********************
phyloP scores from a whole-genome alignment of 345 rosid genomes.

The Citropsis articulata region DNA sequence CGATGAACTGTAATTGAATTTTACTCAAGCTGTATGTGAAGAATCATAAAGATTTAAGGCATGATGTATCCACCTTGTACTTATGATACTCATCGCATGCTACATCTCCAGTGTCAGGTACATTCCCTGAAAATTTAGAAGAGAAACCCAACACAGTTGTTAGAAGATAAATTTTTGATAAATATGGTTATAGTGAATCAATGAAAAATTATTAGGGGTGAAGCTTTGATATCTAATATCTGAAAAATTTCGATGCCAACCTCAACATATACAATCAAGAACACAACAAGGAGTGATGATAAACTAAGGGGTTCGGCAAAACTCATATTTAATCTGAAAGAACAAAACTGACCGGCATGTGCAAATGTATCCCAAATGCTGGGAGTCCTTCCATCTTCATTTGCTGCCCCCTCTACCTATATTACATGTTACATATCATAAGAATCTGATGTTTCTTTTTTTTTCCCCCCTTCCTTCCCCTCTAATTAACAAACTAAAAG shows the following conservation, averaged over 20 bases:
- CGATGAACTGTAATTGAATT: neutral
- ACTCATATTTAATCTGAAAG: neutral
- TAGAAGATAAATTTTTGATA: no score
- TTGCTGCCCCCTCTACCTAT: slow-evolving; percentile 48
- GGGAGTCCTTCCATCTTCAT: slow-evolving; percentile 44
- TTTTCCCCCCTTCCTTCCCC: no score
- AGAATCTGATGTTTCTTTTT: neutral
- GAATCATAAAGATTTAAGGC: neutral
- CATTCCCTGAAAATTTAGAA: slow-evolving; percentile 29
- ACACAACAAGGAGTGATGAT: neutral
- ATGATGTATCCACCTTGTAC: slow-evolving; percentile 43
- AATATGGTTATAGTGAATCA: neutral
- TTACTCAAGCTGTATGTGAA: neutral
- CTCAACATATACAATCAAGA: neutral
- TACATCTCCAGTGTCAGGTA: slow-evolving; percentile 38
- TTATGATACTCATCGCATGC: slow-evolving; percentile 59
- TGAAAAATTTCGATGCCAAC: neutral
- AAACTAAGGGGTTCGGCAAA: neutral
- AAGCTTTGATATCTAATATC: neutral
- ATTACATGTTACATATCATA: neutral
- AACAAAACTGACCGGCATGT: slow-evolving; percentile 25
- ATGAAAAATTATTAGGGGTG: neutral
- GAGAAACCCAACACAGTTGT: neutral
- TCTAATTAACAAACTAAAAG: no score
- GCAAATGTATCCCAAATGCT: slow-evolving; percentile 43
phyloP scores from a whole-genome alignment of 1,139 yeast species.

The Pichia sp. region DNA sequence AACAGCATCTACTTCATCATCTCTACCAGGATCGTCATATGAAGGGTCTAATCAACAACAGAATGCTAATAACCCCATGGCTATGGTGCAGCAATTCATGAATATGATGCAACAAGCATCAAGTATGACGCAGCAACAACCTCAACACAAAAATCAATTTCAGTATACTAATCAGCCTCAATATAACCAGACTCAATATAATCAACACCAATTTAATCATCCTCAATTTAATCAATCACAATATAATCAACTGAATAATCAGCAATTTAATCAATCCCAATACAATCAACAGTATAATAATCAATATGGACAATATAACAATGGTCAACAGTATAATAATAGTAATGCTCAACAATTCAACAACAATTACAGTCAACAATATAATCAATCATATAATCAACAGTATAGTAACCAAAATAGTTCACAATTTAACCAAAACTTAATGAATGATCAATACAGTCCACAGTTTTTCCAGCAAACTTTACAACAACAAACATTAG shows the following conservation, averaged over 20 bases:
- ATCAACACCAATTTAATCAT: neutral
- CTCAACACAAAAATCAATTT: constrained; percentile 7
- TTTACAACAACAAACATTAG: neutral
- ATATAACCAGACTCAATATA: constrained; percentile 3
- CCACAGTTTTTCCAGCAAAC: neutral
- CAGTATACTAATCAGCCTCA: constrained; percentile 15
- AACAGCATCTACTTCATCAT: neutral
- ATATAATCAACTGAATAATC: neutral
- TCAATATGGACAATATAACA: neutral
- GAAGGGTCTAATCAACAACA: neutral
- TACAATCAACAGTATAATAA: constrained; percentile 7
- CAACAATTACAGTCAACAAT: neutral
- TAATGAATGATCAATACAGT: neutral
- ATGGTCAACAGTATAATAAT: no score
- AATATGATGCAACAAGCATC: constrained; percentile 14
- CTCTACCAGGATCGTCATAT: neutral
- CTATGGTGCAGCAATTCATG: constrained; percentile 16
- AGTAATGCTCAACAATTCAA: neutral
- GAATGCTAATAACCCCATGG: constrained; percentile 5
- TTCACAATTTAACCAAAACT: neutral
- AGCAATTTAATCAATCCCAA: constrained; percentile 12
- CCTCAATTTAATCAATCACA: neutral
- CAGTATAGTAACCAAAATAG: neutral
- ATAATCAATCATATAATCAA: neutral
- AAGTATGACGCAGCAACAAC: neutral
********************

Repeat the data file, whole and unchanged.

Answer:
phyloP scores from a whole-genome alignment of 345 rosid genomes.

The Citropsis articulata region DNA sequence CGATGAACTGTAATTGAATTTTACTCAAGCTGTATGTGAAGAATCATAAAGATTTAAGGCATGATGTATCCACCTTGTACTTATGATACTCATCGCATGCTACATCTCCAGTGTCAGGTACATTCCCTGAAAATTTAGAAGAGAAACCCAACACAGTTGTTAGAAGATAAATTTTTGATAAATATGGTTATAGTGAATCAATGAAAAATTATTAGGGGTGAAGCTTTGATATCTAATATCTGAAAAATTTCGATGCCAACCTCAACATATACAATCAAGAACACAACAAGGAGTGATGATAAACTAAGGGGTTCGGCAAAACTCATATTTAATCTGAAAGAACAAAACTGACCGGCATGTGCAAATGTATCCCAAATGCTGGGAGTCCTTCCATCTTCATTTGCTGCCCCCTCTACCTATATTACATGTTACATATCATAAGAATCTGATGTTTCTTTTTTTTTCCCCCCTTCCTTCCCCTCTAATTAACAAACTAAAAG shows the following conservation, averaged over 20 bases:
- CGATGAACTGTAATTGAATT: neutral
- ACTCATATTTAATCTGAAAG: neutral
- TAGAAGATAAATTTTTGATA: no score
- TTGCTGCCCCCTCTACCTAT: slow-evolving; percentile 48
- GGGAGTCCTTCCATCTTCAT: slow-evolving; percentile 44
- TTTTCCCCCCTTCCTTCCCC: no score
- AGAATCTGATGTTTCTTTTT: neutral
- GAATCATAAAGATTTAAGGC: neutral
- CATTCCCTGAAAATTTAGAA: slow-evolving; percentile 29
- ACACAACAAGGAGTGATGAT: neutral
- ATGATGTATCCACCTTGTAC: slow-evolving; percentile 43
- AATATGGTTATAGTGAATCA: neutral
- TTACTCAAGCTGTATGTGAA: neutral
- CTCAACATATACAATCAAGA: neutral
- TACATCTCCAGTGTCAGGTA: slow-evolving; percentile 38
- TTATGATACTCATCGCATGC: slow-evolving; percentile 59
- TGAAAAATTTCGATGCCAAC: neutral
- AAACTAAGGGGTTCGGCAAA: neutral
- AAGCTTTGATATCTAATATC: neutral
- ATTACATGTTACATATCATA: neutral
- AACAAAACTGACCGGCATGT: slow-evolving; percentile 25
- ATGAAAAATTATTAGGGGTG: neutral
- GAGAAACCCAACACAGTTGT: neutral
- TCTAATTAACAAACTAAAAG: no score
- GCAAATGTATCCCAAATGCT: slow-evolving; percentile 43
phyloP scores from a whole-genome alignment of 1,139 yeast species.

The Pichia sp. region DNA sequence AACAGCATCTACTTCATCATCTCTACCAGGATCGTCATATGAAGGGTCTAATCAACAACAGAATGCTAATAACCCCATGGCTATGGTGCAGCAATTCATGAATATGATGCAACAAGCATCAAGTATGACGCAGCAACAACCTCAACACAAAAATCAATTTCAGTATACTAATCAGCCTCAATATAACCAGACTCAATATAATCAACACCAATTTAATCATCCTCAATTTAATCAATCACAATATAATCAACTGAATAATCAGCAATTTAATCAATCCCAATACAATCAACAGTATAATAATCAATATGGACAATATAACAATGGTCAACAGTATAATAATAGTAATGCTCAACAATTCAACAACAATTACAGTCAACAATATAATCAATCATATAATCAACAGTATAGTAACCAAAATAGTTCACAATTTAACCAAAACTTAATGAATGATCAATACAGTCCACAGTTTTTCCAGCAAACTTTACAACAACAAACATTAG shows the following conservation, averaged over 20 bases:
- ATCAACACCAATTTAATCAT: neutral
- CTCAACACAAAAATCAATTT: constrained; percentile 7
- TTTACAACAACAAACATTAG: neutral
- ATATAACCAGACTCAATATA: constrained; percentile 3
- CCACAGTTTTTCCAGCAAAC: neutral
- CAGTATACTAATCAGCCTCA: constrained; percentile 15
- AACAGCATCTACTTCATCAT: neutral
- ATATAATCAACTGAATAATC: neutral
- TCAATATGGACAATATAACA: neutral
- GAAGGGTCTAATCAACAACA: neutral
- TACAATCAACAGTATAATAA: constrained; percentile 7
- CAACAATTACAGTCAACAAT: neutral
- TAATGAATGATCAATACAGT: neutral
- ATGGTCAACAGTATAATAAT: no score
- AATATGATGCAACAAGCATC: constrained; percentile 14
- CTCTACCAGGATCGTCATAT: neutral
- CTATGGTGCAGCAATTCATG: constrained; percentile 16
- AGTAATGCTCAACAATTCAA: neutral
- GAATGCTAATAACCCCATGG: constrained; percentile 5
- TTCACAATTTAACCAAAACT: neutral
- AGCAATTTAATCAATCCCAA: constrained; percentile 12
- CCTCAATTTAATCAATCACA: neutral
- CAGTATAGTAACCAAAATAG: neutral
- ATAATCAATCATATAATCAA: neutral
- AAGTATGACGCAGCAACAAC: neutral